Netflix costs $15.98 a month because we stubbornly refuse to give up the DVD option even though we never use it. Sigh. So that's $191.76 a year, or $95.88 if you're smarter than we are and just go for streaming. It carries Daredevil, Jessica Jones, House of Cards, Orange is the New Black and sometimes Doctor Who, though I understand that's going to be a thing now.

What, are there still shows that don't fall in those categories? Yes. Which leads me to iTunes. Buying by season or by episode, we were able to pick up American Horror Story, Bates Motel, Criminal Minds, Walking Dead, Fear the Walking Dead, Madam Secretary, Rizzoli and Isles and Supergirl. Wow, that must be expensive, right? Apparently our total outlay was $204, not including four or five movies we rented or bought via iTunes.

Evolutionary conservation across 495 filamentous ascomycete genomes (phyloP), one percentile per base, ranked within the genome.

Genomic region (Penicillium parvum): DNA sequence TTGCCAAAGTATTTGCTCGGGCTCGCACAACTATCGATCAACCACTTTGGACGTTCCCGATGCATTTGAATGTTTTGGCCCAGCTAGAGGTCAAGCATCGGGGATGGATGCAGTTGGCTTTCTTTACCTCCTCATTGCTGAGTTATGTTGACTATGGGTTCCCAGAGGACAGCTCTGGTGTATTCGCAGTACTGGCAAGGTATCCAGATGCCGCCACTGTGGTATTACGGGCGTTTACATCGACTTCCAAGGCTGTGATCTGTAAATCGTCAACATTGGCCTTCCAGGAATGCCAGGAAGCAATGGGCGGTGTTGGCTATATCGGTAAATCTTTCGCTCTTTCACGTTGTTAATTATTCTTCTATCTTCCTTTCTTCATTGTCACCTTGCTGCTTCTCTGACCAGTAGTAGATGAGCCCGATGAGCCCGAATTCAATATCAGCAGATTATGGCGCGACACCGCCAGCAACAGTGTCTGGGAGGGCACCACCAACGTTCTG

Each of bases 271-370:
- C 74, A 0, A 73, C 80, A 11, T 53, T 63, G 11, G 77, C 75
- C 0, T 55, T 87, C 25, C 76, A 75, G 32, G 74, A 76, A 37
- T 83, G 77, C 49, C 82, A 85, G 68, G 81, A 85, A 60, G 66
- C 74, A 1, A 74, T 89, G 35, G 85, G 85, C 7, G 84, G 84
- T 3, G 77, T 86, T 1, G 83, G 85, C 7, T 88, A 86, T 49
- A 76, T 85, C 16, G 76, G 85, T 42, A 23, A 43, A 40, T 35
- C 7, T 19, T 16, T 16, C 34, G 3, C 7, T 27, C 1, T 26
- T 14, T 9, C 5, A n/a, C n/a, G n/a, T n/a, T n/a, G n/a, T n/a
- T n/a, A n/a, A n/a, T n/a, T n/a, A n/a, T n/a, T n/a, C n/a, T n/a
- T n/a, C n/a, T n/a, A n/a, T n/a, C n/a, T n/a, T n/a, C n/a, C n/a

Okay, seriously, I don't watch all of that. There are three of us, you know. But in all honesty, I've watched most of them. I sort of dabble at Gotham and Supernatural, and we gave up on this season of American Horror Story about three episodes on. But the point of this isn't holy crap Elizabeth watches too much TV, but about the practicality of cutting the cord.

In the end, despite our TV-gluttony, we saved hundreds. Even adding together Charter (including the landline), Amazon Prime (at full price), Hulu Plus, Netflix and all those iTunes purchases, we still ended up spending at least $500 less over the course of the year than we spent last year on cable alone. And it'd be significantly more if we let go of the landline and the stupid DVD option for Netflix. Sigh.